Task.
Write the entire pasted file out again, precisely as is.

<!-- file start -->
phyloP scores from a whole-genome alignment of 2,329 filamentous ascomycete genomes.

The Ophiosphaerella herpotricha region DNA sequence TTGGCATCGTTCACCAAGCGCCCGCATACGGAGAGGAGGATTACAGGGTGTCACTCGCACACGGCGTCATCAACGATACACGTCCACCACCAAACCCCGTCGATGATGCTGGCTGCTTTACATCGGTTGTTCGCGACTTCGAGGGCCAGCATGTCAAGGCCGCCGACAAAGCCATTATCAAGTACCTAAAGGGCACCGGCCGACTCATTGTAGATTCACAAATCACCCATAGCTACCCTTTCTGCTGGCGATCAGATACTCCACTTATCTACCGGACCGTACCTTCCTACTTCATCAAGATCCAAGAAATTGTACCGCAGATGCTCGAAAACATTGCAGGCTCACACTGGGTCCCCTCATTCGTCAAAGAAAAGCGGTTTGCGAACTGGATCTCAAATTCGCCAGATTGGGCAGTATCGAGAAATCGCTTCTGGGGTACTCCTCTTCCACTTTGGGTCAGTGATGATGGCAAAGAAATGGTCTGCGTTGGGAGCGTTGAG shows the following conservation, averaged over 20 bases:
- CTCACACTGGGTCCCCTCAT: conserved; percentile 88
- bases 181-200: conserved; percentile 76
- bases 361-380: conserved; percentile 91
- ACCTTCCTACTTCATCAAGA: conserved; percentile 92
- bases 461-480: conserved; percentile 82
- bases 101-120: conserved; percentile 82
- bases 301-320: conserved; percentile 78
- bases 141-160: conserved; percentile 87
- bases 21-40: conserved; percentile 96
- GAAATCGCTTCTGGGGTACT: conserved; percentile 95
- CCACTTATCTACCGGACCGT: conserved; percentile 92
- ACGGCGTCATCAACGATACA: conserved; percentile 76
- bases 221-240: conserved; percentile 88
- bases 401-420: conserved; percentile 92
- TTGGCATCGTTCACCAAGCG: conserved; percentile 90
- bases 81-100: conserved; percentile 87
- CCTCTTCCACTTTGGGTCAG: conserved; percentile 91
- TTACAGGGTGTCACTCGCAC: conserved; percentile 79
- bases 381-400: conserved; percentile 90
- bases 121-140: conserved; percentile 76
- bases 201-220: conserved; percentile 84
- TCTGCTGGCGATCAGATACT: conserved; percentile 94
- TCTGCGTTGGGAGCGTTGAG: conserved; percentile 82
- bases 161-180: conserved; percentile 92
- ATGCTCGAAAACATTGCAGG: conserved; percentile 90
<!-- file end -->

phyloP scores from a whole-genome alignment of 2,329 filamentous ascomycete genomes.

The Ophiosphaerella herpotricha region DNA sequence TTGGCATCGTTCACCAAGCGCCCGCATACGGAGAGGAGGATTACAGGGTGTCACTCGCACACGGCGTCATCAACGATACACGTCCACCACCAAACCCCGTCGATGATGCTGGCTGCTTTACATCGGTTGTTCGCGACTTCGAGGGCCAGCATGTCAAGGCCGCCGACAAAGCCATTATCAAGTACCTAAAGGGCACCGGCCGACTCATTGTAGATTCACAAATCACCCATAGCTACCCTTTCTGCTGGCGATCAGATACTCCACTTATCTACCGGACCGTACCTTCCTACTTCATCAAGATCCAAGAAATTGTACCGCAGATGCTCGAAAACATTGCAGGCTCACACTGGGTCCCCTCATTCGTCAAAGAAAAGCGGTTTGCGAACTGGATCTCAAATTCGCCAGATTGGGCAGTATCGAGAAATCGCTTCTGGGGTACTCCTCTTCCACTTTGGGTCAGTGATGATGGCAAAGAAATGGTCTGCGTTGGGAGCGTTGAG shows the following conservation, averaged over 20 bases:
- CTCACACTGGGTCCCCTCAT: conserved; percentile 88
- bases 181-200: conserved; percentile 76
- bases 361-380: conserved; percentile 91
- ACCTTCCTACTTCATCAAGA: conserved; percentile 92
- bases 461-480: conserved; percentile 82
- bases 101-120: conserved; percentile 82
- bases 301-320: conserved; percentile 78
- bases 141-160: conserved; percentile 87
- bases 21-40: conserved; percentile 96
- GAAATCGCTTCTGGGGTACT: conserved; percentile 95
- CCACTTATCTACCGGACCGT: conserved; percentile 92
- ACGGCGTCATCAACGATACA: conserved; percentile 76
- bases 221-240: conserved; percentile 88
- bases 401-420: conserved; percentile 92
- TTGGCATCGTTCACCAAGCG: conserved; percentile 90
- bases 81-100: conserved; percentile 87
- CCTCTTCCACTTTGGGTCAG: conserved; percentile 91
- TTACAGGGTGTCACTCGCAC: conserved; percentile 79
- bases 381-400: conserved; percentile 90
- bases 121-140: conserved; percentile 76
- bases 201-220: conserved; percentile 84
- TCTGCTGGCGATCAGATACT: conserved; percentile 94
- TCTGCGTTGGGAGCGTTGAG: conserved; percentile 82
- bases 161-180: conserved; percentile 92
- ATGCTCGAAAACATTGCAGG: conserved; percentile 90